President Donald Trump welcomes Mississippi Lt. Gov. Tate Reeves, left, to the stage at a rally at BancorpSouth Arena in Tupelo, Miss., Friday, Nov. 1, 2019. (AP Photo/Andrew Harnik)
Across the nation, other states have attempted to prohibit Trump from appearing on primary ballots this year.
On Wednesday, the official letter certifying Donald J. Trump for the ballot in the Magnolia State was signed by Mississippi Secretary of State Michael Watson.
The letter verifies the receipt of the Qualifying Statement of Intent and Presidential Primary Preference Primary Candidate Petition given to the Mississippi Republican Executive Committee. The qualifying paperwork met the guidelines under Mississippi law, thus approving Trump to appear on the March 12, 2024, Republican Primary ballot.
Any person who plans to appear on the Republican or Democratic primary ballot in a presidential race in Mississippi must pay a qualifying fee of $25,000 to their respective State Party Executive Committee, per the Secretary of State’s 2024 Qualifying Guide. The candidate must also file a petition or petitions in support of their candidacy with the state executive committee of the appropriate political party. Petitions must have no less than 500 signatures from qualified electors of the state or 100 signatures of qualified electors of each congressional district.
On Tuesday, Governor Tate Reeves and Congressman Michael Guest both thanked volunteers who collected signatures at the Mississippi GOP headquarters in Jackson.
“We know that today represents all of us coming together to take a major step forward in our effort to make America great again,” said Governor Reeves on Tuesday. “At the end of the day, the reason President Trump is going to win, is really pretty simple. Because people all across America and Mississippi know that the money they had in their pocket went a whole lot further than what they have in their pocket today.”
Republican leaders across the state, including seven of the eight statewide officials, both of the state’s U.S. Senators, and three of the four U.S. Representatives, have endorsed Trump for President in 2024.
Secretary of State Watson, a Republican, was not among the Magnolia State officials to endorse Trump as his office is tasked with overseeing elections.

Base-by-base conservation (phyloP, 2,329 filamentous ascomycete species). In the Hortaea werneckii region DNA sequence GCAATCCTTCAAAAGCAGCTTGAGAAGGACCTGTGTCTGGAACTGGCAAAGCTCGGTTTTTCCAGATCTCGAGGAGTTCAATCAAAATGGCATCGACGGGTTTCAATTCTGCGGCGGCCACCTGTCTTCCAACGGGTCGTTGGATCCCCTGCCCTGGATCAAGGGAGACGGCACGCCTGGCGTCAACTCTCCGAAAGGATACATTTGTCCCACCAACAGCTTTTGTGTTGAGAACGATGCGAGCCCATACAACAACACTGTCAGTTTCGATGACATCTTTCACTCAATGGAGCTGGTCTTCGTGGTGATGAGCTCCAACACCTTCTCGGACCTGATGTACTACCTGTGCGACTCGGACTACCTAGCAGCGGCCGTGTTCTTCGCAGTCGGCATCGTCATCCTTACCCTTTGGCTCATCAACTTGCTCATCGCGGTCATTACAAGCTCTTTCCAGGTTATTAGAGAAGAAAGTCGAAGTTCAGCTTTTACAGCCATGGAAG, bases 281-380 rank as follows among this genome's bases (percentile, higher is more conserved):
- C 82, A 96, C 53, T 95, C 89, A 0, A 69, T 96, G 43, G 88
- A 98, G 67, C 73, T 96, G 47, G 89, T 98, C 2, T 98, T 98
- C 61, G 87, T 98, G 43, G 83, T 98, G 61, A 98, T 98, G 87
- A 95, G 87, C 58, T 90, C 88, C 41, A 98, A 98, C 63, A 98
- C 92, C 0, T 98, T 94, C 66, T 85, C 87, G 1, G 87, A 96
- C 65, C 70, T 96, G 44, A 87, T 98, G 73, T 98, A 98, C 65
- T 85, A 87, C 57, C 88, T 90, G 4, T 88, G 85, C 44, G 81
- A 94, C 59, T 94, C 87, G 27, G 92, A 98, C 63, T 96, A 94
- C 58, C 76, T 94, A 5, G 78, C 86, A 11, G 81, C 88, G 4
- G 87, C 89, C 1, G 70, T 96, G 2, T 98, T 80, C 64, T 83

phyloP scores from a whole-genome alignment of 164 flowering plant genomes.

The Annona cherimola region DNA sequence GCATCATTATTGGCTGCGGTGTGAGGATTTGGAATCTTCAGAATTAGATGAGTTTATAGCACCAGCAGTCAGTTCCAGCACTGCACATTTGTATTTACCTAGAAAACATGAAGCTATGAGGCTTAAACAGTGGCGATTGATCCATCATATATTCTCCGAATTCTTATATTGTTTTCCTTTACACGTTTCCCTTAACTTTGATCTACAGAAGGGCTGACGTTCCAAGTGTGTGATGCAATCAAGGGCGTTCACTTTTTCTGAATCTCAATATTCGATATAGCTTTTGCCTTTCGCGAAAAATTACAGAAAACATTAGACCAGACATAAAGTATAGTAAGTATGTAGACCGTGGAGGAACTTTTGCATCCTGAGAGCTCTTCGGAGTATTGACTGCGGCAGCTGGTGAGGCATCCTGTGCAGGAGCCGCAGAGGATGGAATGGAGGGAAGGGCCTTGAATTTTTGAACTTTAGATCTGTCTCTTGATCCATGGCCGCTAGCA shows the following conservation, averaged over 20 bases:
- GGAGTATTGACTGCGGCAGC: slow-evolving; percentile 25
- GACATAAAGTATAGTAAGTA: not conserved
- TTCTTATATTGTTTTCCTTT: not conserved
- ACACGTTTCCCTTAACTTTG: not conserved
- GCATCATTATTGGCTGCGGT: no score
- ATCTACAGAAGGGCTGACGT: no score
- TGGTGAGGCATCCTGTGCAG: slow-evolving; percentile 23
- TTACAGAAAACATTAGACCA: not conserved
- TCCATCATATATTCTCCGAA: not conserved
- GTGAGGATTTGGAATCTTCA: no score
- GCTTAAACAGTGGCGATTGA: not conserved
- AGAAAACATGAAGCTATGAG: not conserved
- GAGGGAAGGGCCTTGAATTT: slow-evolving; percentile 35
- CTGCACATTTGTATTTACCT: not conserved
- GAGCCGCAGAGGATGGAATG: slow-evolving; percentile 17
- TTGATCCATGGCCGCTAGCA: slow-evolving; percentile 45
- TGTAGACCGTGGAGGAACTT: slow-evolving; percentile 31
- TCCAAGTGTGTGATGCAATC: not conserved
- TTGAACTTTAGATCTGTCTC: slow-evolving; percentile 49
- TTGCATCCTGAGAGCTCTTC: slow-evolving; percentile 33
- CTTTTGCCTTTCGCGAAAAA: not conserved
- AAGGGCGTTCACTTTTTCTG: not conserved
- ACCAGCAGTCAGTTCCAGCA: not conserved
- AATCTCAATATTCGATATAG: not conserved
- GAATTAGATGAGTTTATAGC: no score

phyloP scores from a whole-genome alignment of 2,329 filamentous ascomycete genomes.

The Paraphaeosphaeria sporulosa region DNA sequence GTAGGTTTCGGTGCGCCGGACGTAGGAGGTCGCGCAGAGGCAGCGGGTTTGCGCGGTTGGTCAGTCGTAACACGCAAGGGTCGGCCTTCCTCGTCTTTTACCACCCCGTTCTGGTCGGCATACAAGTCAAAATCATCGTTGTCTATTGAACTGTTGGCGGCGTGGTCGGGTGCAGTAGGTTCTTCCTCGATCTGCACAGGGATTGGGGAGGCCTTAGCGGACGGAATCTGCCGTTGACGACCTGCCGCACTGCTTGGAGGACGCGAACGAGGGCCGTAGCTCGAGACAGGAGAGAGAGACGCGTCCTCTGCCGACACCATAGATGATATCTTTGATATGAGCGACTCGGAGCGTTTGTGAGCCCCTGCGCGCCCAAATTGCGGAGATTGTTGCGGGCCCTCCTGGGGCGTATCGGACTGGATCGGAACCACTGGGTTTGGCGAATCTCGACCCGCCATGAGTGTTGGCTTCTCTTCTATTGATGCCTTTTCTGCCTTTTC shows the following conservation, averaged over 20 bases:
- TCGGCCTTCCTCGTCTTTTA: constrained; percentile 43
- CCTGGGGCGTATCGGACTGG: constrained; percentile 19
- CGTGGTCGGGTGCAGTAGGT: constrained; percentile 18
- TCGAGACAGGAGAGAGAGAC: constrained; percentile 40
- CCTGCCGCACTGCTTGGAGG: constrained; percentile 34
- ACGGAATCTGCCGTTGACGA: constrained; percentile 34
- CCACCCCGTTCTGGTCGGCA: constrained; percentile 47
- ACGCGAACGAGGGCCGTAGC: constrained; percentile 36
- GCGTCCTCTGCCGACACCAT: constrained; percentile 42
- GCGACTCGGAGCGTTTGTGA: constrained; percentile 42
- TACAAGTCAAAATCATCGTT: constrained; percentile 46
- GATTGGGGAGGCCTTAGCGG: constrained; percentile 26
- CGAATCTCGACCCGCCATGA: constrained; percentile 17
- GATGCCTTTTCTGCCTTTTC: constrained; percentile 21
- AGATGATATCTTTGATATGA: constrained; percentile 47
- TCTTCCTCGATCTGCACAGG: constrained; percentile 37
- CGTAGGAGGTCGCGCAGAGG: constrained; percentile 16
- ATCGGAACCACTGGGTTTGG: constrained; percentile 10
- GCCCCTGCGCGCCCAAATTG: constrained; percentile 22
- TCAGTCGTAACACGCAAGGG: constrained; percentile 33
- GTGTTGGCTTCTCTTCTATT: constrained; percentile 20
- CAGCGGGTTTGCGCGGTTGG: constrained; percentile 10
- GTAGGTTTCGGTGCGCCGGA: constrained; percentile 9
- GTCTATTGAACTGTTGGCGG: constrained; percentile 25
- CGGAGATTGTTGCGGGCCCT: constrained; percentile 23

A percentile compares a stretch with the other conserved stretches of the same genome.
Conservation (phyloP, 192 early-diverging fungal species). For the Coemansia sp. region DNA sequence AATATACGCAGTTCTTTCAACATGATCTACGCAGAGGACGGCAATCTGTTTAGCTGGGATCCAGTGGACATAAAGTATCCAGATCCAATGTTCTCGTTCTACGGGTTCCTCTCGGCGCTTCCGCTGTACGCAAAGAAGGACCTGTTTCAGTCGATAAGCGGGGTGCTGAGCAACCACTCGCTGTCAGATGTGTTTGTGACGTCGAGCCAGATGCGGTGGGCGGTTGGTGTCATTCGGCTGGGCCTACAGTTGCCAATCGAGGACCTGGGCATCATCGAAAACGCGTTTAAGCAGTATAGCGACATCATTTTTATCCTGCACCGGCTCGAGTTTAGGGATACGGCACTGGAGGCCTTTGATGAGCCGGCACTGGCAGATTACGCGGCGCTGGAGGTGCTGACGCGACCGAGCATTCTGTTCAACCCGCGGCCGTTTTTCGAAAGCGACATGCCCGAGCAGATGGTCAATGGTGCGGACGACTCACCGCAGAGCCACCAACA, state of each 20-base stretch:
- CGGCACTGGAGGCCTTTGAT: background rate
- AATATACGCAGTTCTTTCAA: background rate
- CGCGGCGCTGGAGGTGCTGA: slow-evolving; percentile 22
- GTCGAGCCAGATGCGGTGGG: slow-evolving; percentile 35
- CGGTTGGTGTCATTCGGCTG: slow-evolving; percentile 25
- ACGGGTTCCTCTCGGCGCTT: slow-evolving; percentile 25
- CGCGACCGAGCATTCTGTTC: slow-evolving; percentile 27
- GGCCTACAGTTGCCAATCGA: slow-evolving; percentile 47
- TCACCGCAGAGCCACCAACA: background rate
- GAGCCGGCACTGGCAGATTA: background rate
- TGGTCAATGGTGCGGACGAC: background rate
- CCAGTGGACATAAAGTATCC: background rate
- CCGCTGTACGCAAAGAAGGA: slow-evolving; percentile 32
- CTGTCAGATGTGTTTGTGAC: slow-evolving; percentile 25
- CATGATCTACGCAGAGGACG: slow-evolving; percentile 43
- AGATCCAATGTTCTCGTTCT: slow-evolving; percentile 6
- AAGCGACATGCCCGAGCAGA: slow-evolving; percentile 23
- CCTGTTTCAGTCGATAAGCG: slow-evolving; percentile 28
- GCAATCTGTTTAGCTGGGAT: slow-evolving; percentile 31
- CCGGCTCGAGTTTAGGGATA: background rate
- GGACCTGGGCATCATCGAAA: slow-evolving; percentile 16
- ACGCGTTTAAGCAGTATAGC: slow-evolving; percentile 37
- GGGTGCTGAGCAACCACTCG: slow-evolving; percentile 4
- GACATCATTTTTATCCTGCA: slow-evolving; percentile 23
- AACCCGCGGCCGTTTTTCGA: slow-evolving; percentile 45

Across the nation, other states have attempted to prohibit Trump from appearing on primary ballots this year. His legal team has announced that they would be appealing the decisions in Colorado and Maine to ban him from being on the primary ticket.
In Colorado, the state’s Supreme Court ruled Trump ineligible to appear on the ballot, while in Maine the decision to prevent his participation was made by the Secretary of State. In both cases, Section 3 of the 14th Amendment – the “insurrection” or disqualification clause – was cited to remove Trump.
Secretary Watson told reporters on Wednesday that it is within the authority of Maine’s Secretary of State to determine if someone is qualified to be on the ballot. However, Watson said he did not agree with her actions.
“Different states work different ways. In Mississippi, I’m the one that makes the determination as to whether someone is qualified to be on the ballot or not,” said Watson. “She was within her authority to do so. I just think she made the wrong decision.”
In the event Trump plans to withdraw his name from the ballot, an affidavit must be filed before the printing of the sample ballots.
Trump is currently the front-runner for the Republican nomination, far outpacing his closest challengers Florida Governor Ron DeSantis and former U.N. Ambassador Nikki Haley by double-digits nationally.
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